No Costume Required

It’s time for Susanna  Hill’s Halloweensie Contest!   🎃🎃🎃

100 words – no more

must include the words candy corn, monster, shadows

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No Costume Required

Naomi horse stomped excitedly. “I’ve been invited to the monster’s Halloween party! What costume will I wear?”
She tried on a fireman’s hat. Too small.
She tried on a pink tutu. Too tight.
She put a sheet over her head. Her tail stuck out.
Naomi hung her head and sighed. “Nothing fits. How can I go to the party without a costume?”
She clip-clopped slowly through the shadowy woods. She smelled candy-corn, heard cheering.
“Hooray, here comes Naomi! We’re ready for a hay-ride and you’re the best wagon puller ever.”
Naomi twitched in delight. She wouldn’t need a costume tonight.

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Angela

Angela

It rained the day I was born. Momma says the angels were crying because I left them.
Daddy laughs and says I poked a hole in the clouds on my way down. Momma and I just smile.
She winks at me and tucks a stray feather back under my sweater.

~

My 50 Word Story for October

Vital Research

Vital Research

Dr. Gennit was close to a breakthrough. His devotion to finding a cure for Alzheimer’s was legendary.
He’d been care giver for his mother, watching her steady decline, eventual death.

We thought he was just overworked until he left the lab today.

” I really can’t stay. Mother has dinner ready.”

~

Featured today on 50 word Stories

Heirloom Gardening

Heirloom Gardening –

She was an old woman spending summers bent over planting, weeding, harvesting.
I watched from my window as she used her cane, to search for beans and cucumbers.
Now I am the old woman, bent over, sowing seeds saved by her.
I harvest a bit of her with each picking.

Story of the week for June 1-7 at 50-Word Stories

A Perfect Face

A Perfect Face
By Candace Kubinec

Jude had been a sculptor for as long as he could remember. It was all he’d ever wanted to be. He had devoted most of his life to forming beautiful shapes from clay. Now it felt like his dreams were about to be dashed by his own hubris.

It started when he was three and his grandmother surprised him with a package of Kids Klay for his birthday. His first attempt at a making a ball was met with clapping and hugs from his mother so he continued to create. He went from forming balls, to bears. By the time he was five he had graduated to dinosaurs.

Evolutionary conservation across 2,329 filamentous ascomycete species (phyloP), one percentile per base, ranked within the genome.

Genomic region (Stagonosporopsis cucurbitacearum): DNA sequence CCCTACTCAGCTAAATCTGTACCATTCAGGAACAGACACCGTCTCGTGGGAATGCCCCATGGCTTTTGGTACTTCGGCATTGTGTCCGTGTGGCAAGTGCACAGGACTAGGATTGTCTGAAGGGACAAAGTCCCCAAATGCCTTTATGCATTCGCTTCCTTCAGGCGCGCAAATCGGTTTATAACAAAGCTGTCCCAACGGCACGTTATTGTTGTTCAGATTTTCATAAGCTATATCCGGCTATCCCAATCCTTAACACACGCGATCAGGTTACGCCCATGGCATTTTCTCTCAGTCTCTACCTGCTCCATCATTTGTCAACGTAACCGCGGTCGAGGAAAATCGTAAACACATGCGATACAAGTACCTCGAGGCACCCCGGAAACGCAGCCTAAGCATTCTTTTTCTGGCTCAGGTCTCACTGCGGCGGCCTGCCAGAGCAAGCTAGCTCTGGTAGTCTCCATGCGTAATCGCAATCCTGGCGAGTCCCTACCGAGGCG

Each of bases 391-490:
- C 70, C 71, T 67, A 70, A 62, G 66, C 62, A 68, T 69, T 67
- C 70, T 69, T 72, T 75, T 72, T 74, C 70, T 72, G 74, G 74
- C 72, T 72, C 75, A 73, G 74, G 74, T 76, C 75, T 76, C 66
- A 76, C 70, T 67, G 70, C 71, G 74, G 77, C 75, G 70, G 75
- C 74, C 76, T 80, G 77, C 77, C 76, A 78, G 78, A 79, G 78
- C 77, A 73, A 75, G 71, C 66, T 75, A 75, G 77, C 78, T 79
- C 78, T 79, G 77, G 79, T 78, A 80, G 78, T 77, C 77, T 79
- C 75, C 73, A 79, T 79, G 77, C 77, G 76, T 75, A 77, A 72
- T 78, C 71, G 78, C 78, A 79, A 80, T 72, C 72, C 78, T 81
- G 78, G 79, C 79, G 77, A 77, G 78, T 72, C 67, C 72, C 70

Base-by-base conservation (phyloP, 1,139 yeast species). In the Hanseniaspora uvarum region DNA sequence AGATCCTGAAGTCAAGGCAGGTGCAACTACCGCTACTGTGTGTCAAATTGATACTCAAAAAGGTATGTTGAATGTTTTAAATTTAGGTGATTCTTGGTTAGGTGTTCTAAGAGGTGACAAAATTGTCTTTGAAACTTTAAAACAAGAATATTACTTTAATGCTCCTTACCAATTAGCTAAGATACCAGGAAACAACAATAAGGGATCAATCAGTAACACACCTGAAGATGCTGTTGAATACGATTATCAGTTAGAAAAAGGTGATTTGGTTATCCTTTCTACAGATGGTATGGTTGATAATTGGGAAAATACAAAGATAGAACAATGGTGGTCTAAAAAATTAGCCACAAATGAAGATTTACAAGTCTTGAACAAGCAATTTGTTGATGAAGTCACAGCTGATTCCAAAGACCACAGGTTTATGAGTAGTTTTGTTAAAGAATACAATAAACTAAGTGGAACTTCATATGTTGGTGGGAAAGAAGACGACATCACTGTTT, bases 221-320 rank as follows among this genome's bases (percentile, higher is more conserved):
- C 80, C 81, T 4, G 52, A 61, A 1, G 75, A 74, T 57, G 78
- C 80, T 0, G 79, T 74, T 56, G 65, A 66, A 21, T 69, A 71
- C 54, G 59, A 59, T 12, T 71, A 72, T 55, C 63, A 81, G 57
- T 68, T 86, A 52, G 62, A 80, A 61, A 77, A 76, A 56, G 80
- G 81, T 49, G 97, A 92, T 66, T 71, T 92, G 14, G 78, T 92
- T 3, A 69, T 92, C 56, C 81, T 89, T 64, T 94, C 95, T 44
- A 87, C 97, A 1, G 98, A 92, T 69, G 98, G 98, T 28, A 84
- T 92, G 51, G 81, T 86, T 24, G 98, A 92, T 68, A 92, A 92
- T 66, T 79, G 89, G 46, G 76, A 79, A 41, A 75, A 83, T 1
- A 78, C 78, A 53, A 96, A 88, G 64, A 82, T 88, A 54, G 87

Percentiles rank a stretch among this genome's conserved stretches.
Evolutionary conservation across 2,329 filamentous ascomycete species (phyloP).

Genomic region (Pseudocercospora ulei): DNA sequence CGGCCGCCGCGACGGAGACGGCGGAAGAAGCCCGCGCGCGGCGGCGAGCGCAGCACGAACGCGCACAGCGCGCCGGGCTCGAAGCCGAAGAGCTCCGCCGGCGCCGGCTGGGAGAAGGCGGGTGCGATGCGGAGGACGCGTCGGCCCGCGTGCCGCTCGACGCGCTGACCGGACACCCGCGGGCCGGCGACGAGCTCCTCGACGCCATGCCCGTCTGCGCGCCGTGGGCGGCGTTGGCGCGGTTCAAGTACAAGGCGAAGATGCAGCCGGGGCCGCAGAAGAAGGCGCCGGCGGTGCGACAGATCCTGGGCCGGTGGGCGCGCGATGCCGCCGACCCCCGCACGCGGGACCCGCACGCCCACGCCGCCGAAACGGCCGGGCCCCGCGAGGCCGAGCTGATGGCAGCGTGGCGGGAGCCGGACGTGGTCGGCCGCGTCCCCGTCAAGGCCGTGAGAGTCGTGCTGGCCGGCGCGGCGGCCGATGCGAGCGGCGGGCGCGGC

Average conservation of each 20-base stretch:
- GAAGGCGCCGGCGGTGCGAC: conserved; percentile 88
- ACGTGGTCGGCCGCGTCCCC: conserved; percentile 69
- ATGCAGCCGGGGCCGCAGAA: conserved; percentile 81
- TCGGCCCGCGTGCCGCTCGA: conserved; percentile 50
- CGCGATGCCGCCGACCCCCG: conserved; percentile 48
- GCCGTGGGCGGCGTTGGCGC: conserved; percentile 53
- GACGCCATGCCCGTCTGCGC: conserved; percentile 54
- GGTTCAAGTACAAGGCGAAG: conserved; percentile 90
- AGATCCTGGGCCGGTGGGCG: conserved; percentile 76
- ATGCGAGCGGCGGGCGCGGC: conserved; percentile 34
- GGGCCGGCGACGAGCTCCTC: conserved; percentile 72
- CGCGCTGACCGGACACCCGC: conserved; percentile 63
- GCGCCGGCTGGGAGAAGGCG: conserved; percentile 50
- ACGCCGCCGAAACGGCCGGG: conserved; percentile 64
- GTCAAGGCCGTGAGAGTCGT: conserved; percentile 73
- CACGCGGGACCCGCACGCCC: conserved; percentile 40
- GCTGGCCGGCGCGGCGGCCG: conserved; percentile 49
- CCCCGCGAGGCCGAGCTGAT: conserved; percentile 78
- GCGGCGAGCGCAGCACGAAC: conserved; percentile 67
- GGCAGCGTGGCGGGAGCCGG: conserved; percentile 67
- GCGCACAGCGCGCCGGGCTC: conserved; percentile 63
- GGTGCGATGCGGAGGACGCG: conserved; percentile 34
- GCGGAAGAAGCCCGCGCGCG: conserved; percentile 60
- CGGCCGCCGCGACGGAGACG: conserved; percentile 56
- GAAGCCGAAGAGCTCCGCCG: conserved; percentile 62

Six years of summer art camp led to acceptance into to the prestigious Arts High School in New York. As he began winning competitions his superstitious quirks increased – he began wearing the same unwashed shirt when he was sculpting, listening to the same Beatles CD non-stop, and eating a peanut butter and banana sandwich before he started a project.

 

After graduation, Jude wandered around the country living in various artists’ colonies and teaching kids’ art classes to make some money. His teachers and parents insisted he should go on to college. He had even been offered a scholarship to School of the Art Institute of Chicago. His goal was to become famous, a sought-after sculptor and Jude thought four more years of school would just delay this fame.

 

It was in a small town in New Mexico that he stumbled onto a possible source of the recognition his sought, doll sculpting. His mentor at the Yucca Artist’s Colony, Helen Irene, brought this to his attention.

 

“Jude.” She spoke quietly so the other artists sharing the studio wouldn’t overhear. “ I ‘ve been hearing about a contest for doll sculptors and immediately thought of you. Your sculptures of the human form are so realistic, I’m sure you would be accepted into this juried show. There is a rather mysterious old woman who lives in the desert, a few miles from here. She could show you some unique techniques. Here name is Zelina.”